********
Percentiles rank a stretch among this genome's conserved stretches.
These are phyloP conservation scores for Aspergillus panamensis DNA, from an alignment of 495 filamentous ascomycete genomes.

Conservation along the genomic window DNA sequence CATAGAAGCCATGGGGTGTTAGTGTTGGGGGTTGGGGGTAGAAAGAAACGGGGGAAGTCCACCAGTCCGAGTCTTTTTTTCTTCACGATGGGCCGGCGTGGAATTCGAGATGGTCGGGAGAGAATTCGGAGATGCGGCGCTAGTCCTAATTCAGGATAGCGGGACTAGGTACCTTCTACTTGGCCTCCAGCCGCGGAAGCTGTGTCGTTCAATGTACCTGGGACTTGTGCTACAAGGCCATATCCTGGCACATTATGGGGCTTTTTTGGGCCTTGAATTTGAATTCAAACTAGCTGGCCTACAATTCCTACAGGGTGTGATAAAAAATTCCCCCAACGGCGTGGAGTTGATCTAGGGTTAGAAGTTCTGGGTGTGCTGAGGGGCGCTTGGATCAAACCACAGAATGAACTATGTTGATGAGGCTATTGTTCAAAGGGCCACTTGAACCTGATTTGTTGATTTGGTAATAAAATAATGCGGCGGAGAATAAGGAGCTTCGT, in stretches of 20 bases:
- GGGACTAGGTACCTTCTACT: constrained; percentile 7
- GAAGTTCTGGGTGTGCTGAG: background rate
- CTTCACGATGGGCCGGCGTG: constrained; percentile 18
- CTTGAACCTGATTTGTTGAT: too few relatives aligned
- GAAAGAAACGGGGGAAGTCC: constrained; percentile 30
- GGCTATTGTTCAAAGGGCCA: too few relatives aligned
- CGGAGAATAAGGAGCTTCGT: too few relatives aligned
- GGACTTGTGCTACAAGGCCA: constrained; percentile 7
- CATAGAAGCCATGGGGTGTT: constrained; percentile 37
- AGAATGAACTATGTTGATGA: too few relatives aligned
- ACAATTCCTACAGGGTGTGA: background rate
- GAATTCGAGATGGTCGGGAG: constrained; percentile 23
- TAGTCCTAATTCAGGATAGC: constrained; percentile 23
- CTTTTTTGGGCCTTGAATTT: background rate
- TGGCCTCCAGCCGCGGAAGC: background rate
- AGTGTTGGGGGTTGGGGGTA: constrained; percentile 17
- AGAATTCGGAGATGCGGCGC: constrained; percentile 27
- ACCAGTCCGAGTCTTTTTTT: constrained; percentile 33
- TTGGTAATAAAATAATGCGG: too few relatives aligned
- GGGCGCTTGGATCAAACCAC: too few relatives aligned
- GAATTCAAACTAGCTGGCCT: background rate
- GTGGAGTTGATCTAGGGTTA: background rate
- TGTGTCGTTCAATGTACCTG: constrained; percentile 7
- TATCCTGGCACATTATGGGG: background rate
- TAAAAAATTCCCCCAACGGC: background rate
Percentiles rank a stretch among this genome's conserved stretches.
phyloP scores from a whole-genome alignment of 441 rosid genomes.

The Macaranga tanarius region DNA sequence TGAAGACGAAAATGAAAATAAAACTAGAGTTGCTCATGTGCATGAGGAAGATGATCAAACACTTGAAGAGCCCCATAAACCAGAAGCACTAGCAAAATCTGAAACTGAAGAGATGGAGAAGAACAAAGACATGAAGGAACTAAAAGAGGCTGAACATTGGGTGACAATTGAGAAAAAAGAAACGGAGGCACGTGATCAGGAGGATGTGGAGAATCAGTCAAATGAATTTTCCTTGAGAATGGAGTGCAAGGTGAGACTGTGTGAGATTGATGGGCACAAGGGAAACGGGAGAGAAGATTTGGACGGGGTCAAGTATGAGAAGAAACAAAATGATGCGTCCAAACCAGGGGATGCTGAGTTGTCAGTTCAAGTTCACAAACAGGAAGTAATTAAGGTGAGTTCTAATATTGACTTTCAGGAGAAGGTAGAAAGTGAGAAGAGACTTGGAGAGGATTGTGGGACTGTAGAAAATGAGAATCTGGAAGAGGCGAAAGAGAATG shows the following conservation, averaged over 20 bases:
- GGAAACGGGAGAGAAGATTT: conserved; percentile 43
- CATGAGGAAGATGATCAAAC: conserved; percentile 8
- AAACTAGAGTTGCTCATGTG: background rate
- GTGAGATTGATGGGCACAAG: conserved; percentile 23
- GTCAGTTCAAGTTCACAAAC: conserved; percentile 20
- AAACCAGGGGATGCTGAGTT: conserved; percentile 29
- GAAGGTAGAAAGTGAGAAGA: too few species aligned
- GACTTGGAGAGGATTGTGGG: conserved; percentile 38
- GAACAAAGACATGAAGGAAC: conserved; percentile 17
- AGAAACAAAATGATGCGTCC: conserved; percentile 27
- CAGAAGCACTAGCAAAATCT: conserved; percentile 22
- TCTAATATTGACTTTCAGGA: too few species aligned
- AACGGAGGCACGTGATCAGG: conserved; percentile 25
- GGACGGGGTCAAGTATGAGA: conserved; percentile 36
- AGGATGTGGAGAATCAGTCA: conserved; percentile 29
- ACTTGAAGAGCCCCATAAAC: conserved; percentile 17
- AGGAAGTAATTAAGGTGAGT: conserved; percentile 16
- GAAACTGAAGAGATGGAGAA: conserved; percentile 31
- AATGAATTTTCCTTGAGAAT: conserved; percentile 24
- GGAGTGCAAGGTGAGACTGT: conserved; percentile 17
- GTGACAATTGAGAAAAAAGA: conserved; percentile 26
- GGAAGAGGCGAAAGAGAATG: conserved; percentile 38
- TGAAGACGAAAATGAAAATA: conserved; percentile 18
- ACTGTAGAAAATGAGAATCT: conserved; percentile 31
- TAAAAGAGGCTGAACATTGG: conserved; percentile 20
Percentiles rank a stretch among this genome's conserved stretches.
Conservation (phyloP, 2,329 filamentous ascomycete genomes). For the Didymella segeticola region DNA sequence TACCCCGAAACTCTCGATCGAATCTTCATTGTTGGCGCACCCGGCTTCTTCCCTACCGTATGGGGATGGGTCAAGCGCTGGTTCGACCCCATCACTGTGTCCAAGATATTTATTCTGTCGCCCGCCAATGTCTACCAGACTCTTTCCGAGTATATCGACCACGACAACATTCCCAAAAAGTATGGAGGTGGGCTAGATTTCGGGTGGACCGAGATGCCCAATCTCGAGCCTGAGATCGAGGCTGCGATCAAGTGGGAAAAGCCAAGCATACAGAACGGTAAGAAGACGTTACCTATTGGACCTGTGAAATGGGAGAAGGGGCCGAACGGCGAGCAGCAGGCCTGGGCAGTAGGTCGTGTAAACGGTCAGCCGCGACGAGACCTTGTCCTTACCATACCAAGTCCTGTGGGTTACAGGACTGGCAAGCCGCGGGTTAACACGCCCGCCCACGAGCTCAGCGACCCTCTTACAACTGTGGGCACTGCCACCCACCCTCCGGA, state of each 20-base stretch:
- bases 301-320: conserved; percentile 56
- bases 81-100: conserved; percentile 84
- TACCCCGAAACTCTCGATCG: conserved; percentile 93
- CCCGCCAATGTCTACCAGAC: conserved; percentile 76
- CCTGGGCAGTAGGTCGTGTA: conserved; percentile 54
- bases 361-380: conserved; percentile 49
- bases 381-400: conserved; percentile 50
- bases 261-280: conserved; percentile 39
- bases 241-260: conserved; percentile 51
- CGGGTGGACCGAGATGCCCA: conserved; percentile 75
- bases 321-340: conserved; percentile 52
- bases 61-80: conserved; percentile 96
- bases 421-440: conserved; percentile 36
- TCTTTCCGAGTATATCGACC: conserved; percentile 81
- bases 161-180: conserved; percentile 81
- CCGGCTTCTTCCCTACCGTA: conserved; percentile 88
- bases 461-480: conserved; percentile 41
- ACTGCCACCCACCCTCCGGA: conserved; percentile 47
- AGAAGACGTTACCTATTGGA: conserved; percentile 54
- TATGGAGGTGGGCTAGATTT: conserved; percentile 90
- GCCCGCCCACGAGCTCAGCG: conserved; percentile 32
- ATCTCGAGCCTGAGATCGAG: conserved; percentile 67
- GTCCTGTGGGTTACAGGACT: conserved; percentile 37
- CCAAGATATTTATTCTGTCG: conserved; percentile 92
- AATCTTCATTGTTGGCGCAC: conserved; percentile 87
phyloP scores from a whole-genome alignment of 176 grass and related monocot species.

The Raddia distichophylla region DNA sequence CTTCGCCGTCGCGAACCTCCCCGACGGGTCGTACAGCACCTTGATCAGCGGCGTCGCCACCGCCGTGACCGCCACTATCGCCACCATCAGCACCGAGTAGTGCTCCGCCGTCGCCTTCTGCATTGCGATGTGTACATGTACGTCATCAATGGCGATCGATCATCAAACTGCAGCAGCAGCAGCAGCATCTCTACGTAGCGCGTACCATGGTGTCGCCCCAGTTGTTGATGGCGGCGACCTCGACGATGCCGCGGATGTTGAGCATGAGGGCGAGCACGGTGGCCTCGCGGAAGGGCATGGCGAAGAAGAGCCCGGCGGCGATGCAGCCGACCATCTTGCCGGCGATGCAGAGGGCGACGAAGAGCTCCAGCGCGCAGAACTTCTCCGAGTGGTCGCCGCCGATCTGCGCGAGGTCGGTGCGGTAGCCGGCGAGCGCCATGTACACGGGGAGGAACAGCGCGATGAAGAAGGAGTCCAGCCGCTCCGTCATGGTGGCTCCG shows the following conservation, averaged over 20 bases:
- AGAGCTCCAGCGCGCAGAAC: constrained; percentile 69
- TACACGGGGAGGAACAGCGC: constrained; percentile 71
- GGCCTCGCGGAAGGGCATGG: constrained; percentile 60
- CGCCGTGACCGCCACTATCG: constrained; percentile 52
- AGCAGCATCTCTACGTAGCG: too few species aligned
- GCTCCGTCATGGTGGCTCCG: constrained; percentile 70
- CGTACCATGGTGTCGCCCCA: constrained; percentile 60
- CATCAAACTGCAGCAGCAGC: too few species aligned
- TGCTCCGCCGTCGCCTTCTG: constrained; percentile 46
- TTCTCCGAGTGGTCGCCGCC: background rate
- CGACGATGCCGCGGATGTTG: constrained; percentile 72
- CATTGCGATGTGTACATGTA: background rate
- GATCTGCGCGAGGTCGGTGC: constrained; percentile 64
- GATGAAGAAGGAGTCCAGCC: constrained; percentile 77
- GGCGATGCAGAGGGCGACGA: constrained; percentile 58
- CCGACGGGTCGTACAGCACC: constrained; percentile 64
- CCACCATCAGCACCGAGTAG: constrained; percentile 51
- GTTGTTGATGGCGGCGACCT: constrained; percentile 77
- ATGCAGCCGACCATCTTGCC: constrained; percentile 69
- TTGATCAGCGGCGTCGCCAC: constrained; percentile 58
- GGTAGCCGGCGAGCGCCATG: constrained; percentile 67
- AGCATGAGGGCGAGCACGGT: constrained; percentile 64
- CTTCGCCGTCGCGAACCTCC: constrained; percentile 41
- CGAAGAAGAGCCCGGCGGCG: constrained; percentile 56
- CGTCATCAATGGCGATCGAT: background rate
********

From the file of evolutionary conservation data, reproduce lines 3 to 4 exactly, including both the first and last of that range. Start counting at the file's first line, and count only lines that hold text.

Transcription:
Conservation along the genomic window DNA sequence CATAGAAGCCATGGGGTGTTAGTGTTGGGGGTTGGGGGTAGAAAGAAACGGGGGAAGTCCACCAGTCCGAGTCTTTTTTTCTTCACGATGGGCCGGCGTGGAATTCGAGATGGTCGGGAGAGAATTCGGAGATGCGGCGCTAGTCCTAATTCAGGATAGCGGGACTAGGTACCTTCTACTTGGCCTCCAGCCGCGGAAGCTGTGTCGTTCAATGTACCTGGGACTTGTGCTACAAGGCCATATCCTGGCACATTATGGGGCTTTTTTGGGCCTTGAATTTGAATTCAAACTAGCTGGCCTACAATTCCTACAGGGTGTGATAAAAAATTCCCCCAACGGCGTGGAGTTGATCTAGGGTTAGAAGTTCTGGGTGTGCTGAGGGGCGCTTGGATCAAACCACAGAATGAACTATGTTGATGAGGCTATTGTTCAAAGGGCCACTTGAACCTGATTTGTTGATTTGGTAATAAAATAATGCGGCGGAGAATAAGGAGCTTCGT, in stretches of 20 bases:
- GGGACTAGGTACCTTCTACT: constrained; percentile 7